If baseball bosses were given awards like players, there’s no chance that MLB commissioner Rob Manfred would win a Gold Glove. Clearly Mr. Manfred seems uniquely able to keep dropping the ball every time he gets to it. This month two more examples arise as the players blow the dust off their gloves and bats for Spring training.
First there’s the ongoing Astros debacle. Now, I will say that to me his reaction seemed reasonable. He suspended the Astros manager and GM for a year, he fined the club as much as he could with the limitations of the Collective Bargaining agreement and he took away draft picks. Houston should feel rebuked; Boston should be nervous since they too are apparently under investigation for the same thing and have a direct link through (now fired) manager Alex Cora.
I’m OK with that, as long as there are warnings all around that if it happens again, the punishment is going to be ramped up for players as well as coaches. I am not most fans – or most MLB players – however. Outrage is pouring out of every corner of the baseball world and at a time when the game should be getting an annual dose of positive press – baseball returns after a long winter with games in Florida and Arizona, optimistic projections for even lacklustre teams, players having fun and interacting with fans in small stadiums and so on – it seems story after story revolves around the Astros and their cheating. Apologies have been slow in coming and half-hearted at best from most of the Astros, and perhaps the most believable have been from pitchers (who didn’t benefit directly) and their fired manager AJ Hinch.
As I said to reader Badfinger20 in a comment to the last post, I am not a professional consultant or counselor. But there are such people. The types that companies hire when things go sideways for them – products get tampered with; bosses call minorities the “N” word, engineers falsify pollution tests and so forth. I’m not one of those spin doctors, and neither apparently is Manfred. Maybe he should have used one because this little scandal, now months old, is not only not going away it actually appears to be meta-sizing and snowballing.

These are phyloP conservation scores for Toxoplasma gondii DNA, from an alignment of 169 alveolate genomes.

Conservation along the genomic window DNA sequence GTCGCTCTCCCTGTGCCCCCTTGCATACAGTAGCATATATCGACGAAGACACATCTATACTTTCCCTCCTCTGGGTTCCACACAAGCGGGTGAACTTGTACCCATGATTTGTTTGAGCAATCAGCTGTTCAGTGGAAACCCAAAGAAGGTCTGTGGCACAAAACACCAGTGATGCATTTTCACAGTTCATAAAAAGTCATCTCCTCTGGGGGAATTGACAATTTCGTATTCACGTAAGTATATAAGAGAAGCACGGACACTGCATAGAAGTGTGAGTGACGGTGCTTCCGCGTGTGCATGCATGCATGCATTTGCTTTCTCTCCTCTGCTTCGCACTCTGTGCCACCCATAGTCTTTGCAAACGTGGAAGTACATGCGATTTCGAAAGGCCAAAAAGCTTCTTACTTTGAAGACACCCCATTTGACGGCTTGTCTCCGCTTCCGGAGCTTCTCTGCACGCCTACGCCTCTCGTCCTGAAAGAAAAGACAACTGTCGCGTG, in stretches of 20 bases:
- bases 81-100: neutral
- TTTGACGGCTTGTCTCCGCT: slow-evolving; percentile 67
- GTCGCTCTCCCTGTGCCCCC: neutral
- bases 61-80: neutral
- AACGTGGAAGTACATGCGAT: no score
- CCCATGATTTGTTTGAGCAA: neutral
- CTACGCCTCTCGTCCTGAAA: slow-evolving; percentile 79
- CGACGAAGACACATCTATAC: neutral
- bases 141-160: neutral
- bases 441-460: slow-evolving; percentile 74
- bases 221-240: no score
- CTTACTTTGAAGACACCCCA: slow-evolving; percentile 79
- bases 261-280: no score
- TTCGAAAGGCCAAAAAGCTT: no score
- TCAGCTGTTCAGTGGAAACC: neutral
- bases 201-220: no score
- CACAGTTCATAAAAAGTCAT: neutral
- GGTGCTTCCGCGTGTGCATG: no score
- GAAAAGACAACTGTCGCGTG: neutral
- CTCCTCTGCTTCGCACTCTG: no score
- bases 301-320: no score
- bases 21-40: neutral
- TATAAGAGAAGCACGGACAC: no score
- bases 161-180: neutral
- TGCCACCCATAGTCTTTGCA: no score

Then we have the ongoing problem that is the Tampa Bay Rays. A feisty and usually over-achieving team set in one of the league’s smaller markets, one inhabited it might seem by people who don’t care much for baseball. This is not Manfred’s mistake in itself. The team existed for a couple of decades before he took the job running the league and, when it was awarded a franchise, Tampa seemed like a viable spot for a team. After all, it had an older population (typically more of the generations who love baseball) and has been a major, popular center for Spring training. The Rays should have done fine.
They haven’t. Now, on field, they’ve had some success and post a competitive team more often than not, so they’re A-OK in that department. However, off field things haven’t been so kind to the Rays. They have a stadium that almost everybody despises, in St. Petersburg which is across the bay from most of the metro area’s populace. And attendance is continually abysmal, at or near the bottom of the league year after year. TV ratings aren’t wildly exciting either which clouds the answer to whether the stadium is the problem itself.
Over twenty years in, one might think the answer would be to relocate the club. There are a number of cities of sufficient size and probably enthusiasm that could host a Major League club – Charlotte and Las Vegas come to mind quickly. But MLB has been reluctant to let them move away, and Manfred seemed to double down on that. Tampa it is, sink or swim. Until now.
Once again a ridiculous scheme has come forward and is getting a nod of approval from Manfred. that would be to have the Rays split their season between Tampa and… wait for it… Montreal!
Yes, the big idea is that the team could stay and play half the time in central Florida and play the other half of the season up in Francophone Canada. One team, two cities, two countries! What could go wrong?! they want to implement the plan in 2028.
This is flat out one of the dumbest ideas to come out of MLB’s offices yet… and there’ve been some doozies of late.
First off, neither city even has a suitable stadium right now. The plan necessitates both cities building fine new outdoors parks. Tampa’s, as noted, is poorly located and domed, lacking charm while in Montreal, the Olympic Stadium last used for baseball is equally charmless and actually cost the Expos home games in the past due to parts of it crumbling and being a hazard to fans and players alike. Oh yes, if you haven’t been keeping track, Montreal had a MLB team in the past. The Expos were not unlike the Rays… a team which produced many great players and had some good seasons but lagged in attendance before they moved to Washington DC in 2005.